That even its grossest flatterers dare not praise, 

Nor foes–all nations–condescend to smile, 

Not even a sprightly blunder’s spark can blaze 

From that Ixion grindstone’s ceaseless toil, 

That turns and turns to give the world a notion 

Of endless torments and perpetual motion.XIV 

A bungler even in its disgusting trade, 

And botching, patching, leaving still behind 

Something of which its masters are afraid, 

States to be curb’d, and thoughts to be confin’d, 

Conspiracy or Congress to be made– 

Cobbling at manacles for all mankind– 

A tinkering slave-maker, who mends old chains, 

With God and Man’s abhorrence for its gains.XV 

If we may judge of matter by the mind, 

Emasculated to the marrow It 

Hath but two objects, how to serve, and bind, 

Deeming the chain it wears even men may fit, 

Eutropius of its many masters, blind 

To worth as freedom, wisdom as to Wit, 

Fearless–because no feeling dwells in ice, 

Its very courage stagnates to a vice.XVI 

Where shall I turn me not to view its bonds, 

For I will never feel them?–Italy! 

Thy late reviving Roman soul desponds 

Beneath the lie this State-thing breath’d o’er thee– 

Thy clanking chain, and Erin’s yet green wounds, 

Have voices–tongues to cry aloud for me.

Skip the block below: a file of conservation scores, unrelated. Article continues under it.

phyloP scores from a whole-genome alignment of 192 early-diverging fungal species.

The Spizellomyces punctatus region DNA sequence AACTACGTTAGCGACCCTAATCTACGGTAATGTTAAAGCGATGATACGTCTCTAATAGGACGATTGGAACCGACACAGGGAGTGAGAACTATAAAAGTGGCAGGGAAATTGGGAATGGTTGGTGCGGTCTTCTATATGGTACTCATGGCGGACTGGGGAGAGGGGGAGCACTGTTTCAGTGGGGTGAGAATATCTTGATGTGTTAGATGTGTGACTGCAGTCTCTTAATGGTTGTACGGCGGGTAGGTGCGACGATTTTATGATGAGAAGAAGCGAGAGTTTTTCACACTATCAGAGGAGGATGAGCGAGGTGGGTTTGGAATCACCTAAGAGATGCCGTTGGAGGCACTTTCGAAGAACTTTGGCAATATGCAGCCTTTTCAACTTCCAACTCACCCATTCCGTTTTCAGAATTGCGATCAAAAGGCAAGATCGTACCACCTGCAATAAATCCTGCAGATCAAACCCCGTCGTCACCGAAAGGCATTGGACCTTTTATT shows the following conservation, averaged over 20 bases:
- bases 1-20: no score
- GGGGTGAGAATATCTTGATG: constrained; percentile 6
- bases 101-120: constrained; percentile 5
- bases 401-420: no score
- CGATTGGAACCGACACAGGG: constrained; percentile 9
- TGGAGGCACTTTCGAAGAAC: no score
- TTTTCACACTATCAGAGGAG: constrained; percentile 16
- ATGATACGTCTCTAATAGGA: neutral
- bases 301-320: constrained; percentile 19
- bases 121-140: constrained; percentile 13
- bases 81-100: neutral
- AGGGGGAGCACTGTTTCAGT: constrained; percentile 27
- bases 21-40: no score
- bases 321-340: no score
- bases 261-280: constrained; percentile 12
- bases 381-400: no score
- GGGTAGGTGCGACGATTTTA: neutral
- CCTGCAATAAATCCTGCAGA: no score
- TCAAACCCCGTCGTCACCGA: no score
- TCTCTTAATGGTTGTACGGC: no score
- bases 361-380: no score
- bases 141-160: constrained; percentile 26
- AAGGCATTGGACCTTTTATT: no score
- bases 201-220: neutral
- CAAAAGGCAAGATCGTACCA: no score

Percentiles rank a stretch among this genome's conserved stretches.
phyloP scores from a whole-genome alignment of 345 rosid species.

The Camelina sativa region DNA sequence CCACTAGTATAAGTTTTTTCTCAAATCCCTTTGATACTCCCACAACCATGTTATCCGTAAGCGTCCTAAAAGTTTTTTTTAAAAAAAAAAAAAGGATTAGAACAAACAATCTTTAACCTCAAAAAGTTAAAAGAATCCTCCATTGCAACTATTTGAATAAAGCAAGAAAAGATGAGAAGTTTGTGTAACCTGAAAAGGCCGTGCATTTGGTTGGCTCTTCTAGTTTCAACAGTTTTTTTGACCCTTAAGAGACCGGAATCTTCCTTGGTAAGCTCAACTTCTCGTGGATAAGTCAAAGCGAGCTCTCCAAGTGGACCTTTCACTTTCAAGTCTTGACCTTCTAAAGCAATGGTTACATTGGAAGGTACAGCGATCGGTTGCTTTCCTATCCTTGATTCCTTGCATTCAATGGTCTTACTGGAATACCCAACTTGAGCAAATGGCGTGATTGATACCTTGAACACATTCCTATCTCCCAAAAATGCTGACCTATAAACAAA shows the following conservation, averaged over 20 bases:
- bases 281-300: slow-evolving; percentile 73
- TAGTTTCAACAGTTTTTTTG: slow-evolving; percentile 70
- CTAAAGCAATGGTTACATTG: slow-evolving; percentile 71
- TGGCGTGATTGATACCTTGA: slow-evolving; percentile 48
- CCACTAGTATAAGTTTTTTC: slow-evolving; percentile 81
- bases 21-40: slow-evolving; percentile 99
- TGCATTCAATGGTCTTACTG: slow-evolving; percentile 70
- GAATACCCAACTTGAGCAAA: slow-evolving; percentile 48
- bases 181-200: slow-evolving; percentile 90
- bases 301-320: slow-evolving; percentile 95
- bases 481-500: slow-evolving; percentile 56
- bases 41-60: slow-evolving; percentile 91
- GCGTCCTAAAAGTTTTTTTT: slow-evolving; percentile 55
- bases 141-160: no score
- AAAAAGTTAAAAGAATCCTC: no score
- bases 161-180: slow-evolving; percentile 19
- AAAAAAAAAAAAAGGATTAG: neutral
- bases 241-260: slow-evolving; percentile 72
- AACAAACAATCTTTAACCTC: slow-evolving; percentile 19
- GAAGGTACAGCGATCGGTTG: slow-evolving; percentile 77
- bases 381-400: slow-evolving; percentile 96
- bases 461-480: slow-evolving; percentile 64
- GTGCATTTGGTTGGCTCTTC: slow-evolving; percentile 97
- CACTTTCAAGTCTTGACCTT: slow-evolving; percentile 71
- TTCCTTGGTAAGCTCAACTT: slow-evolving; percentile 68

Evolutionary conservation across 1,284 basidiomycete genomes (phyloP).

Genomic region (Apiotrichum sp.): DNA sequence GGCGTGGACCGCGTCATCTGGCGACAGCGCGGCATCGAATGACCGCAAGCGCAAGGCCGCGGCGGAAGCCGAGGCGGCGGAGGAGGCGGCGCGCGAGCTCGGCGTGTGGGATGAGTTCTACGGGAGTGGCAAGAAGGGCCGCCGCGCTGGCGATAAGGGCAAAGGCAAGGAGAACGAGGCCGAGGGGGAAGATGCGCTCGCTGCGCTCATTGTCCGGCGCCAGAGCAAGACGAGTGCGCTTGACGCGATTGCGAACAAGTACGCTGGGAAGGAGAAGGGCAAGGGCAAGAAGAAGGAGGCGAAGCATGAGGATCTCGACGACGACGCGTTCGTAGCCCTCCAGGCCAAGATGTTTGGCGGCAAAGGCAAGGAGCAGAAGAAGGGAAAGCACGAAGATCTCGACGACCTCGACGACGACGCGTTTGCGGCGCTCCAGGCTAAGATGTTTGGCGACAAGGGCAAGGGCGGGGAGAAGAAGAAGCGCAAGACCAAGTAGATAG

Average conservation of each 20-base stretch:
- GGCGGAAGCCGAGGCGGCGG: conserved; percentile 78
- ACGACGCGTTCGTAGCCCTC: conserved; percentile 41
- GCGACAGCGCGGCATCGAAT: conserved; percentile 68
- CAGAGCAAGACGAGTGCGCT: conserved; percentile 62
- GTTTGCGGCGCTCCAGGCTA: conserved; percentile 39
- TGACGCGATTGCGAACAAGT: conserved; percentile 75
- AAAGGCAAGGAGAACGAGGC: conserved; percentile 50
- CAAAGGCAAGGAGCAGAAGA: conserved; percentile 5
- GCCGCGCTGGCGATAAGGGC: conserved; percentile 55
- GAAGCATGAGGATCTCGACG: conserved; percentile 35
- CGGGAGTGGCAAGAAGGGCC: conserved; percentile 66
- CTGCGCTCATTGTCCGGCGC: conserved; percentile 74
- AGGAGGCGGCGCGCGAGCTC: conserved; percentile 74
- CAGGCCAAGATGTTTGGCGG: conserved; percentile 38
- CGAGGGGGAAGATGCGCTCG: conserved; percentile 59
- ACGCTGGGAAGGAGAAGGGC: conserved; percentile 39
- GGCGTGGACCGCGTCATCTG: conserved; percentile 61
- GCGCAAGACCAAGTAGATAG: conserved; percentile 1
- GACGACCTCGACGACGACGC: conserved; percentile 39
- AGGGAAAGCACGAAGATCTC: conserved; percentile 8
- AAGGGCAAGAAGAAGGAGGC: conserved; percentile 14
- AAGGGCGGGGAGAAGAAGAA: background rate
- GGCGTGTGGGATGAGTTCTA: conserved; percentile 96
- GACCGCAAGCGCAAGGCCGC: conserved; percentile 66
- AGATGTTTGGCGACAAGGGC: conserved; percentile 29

Europe has slaves–allies–kings–armies still, 

And Southey lives to sing them very ill.XVII 

Meantime–Sir Laureate–I proceed to dedicate, 

In honest simple verse, this song to you, 

And, if in flattering strains I do not predicate, 

‘Tis that I still retain my “buff and blue”; 

My politics as yet are all to educate: 

Apostasy’s so fashionable, too, 

To keep one creed’s a task grown quite Herculean; 

Is it not so, my Tory, ultra-Julian?

Don Juan – George Gordon Byron

Canto The First 

I want a hero: an uncommon want, 

When every year and month sends forth a new one, 

Till, after cloying the gazettes with cant, 

The age discovers he is not the true one; 

Of such as these I should not care to vaunt, 

I’ll therefore take our ancient friend Don Juan, 

We all have seen him, in the pantomime, 

Sent to the Devil somewhat ere his time.II 

Vernon, the butcher Cumberland, Wolfe, Hawke, 

Prince Ferdinand, Granby, Burgoyne, Keppel, Howe,